This book is absolutely NOT about bead stringing designs or crafty types of designs. I would say it’s about metal-working designs. If you have no interest in soldering, filing, sawing, annealing or drilling, you will most likely not do the majority of projects in this book.
With some of the projects, I could have used gold or silver, but instead opted for copper and bronze because I didn’t want to “experiment” on the spendy stuff. As my skill and confidence progresses, I can switch to the more expensive components for these same designs.
Although I have listed and will sell the designs I created from the projects in this book, as with any good learning experience (tutorials, classes, books, etc), my advice is: do the project once or twice, learn from it, alter it, change things, take bits from it… and move on. Don’t go into production mode on someone else’s designs.
This book is perfect for igniting my passion, my creativity, and my skill set. I will learn a lot of new techniques that I can incorporate into my jewelry-making repertoire.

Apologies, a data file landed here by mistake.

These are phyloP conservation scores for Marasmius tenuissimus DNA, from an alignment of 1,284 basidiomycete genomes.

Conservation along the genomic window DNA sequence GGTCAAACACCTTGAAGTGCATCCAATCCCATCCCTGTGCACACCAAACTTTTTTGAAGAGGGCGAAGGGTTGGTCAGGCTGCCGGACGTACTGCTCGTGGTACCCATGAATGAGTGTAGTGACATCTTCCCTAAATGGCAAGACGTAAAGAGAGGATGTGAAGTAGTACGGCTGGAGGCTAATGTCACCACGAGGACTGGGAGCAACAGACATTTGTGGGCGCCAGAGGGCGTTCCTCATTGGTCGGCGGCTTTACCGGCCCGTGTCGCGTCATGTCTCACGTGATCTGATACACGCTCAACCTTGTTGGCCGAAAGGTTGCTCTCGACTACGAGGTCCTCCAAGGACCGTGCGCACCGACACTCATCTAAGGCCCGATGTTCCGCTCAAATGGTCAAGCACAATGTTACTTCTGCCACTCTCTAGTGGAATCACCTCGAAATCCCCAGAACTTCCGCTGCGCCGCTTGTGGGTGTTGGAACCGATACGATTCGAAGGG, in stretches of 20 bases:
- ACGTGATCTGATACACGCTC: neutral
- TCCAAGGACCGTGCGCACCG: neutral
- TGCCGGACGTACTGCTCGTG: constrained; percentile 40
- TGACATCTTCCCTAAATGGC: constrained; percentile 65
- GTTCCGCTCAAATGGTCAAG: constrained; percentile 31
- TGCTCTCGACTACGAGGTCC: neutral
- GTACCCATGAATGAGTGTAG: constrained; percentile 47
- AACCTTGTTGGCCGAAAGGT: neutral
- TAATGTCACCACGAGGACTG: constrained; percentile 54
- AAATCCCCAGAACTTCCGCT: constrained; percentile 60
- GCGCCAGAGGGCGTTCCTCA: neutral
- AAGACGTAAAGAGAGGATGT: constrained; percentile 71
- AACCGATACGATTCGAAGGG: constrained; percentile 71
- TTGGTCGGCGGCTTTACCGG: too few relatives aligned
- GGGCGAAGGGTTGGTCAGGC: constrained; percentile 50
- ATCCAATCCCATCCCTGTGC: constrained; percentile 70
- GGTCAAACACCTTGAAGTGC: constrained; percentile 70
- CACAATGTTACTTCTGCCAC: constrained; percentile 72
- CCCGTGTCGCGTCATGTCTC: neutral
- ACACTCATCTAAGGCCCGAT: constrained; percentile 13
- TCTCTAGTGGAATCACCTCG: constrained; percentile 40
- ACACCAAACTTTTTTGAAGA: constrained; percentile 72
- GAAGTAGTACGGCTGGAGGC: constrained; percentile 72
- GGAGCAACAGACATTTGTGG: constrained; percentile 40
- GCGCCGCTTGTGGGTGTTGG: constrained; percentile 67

With my above-listed caveats, the bottom line as I review this book is: Would I buy it for myself? Do I consider it a worthy purchase?
I can easily say yes on both counts. It’s a good book to have in my collection and I look forward to continuing with the projects.
Who is it best suited for? In my opinion, someone who wants to stretch their jewelry-making talents into the world of metalwork. You won’t find information on the basic use of tools and techniques, but you will find inspiration.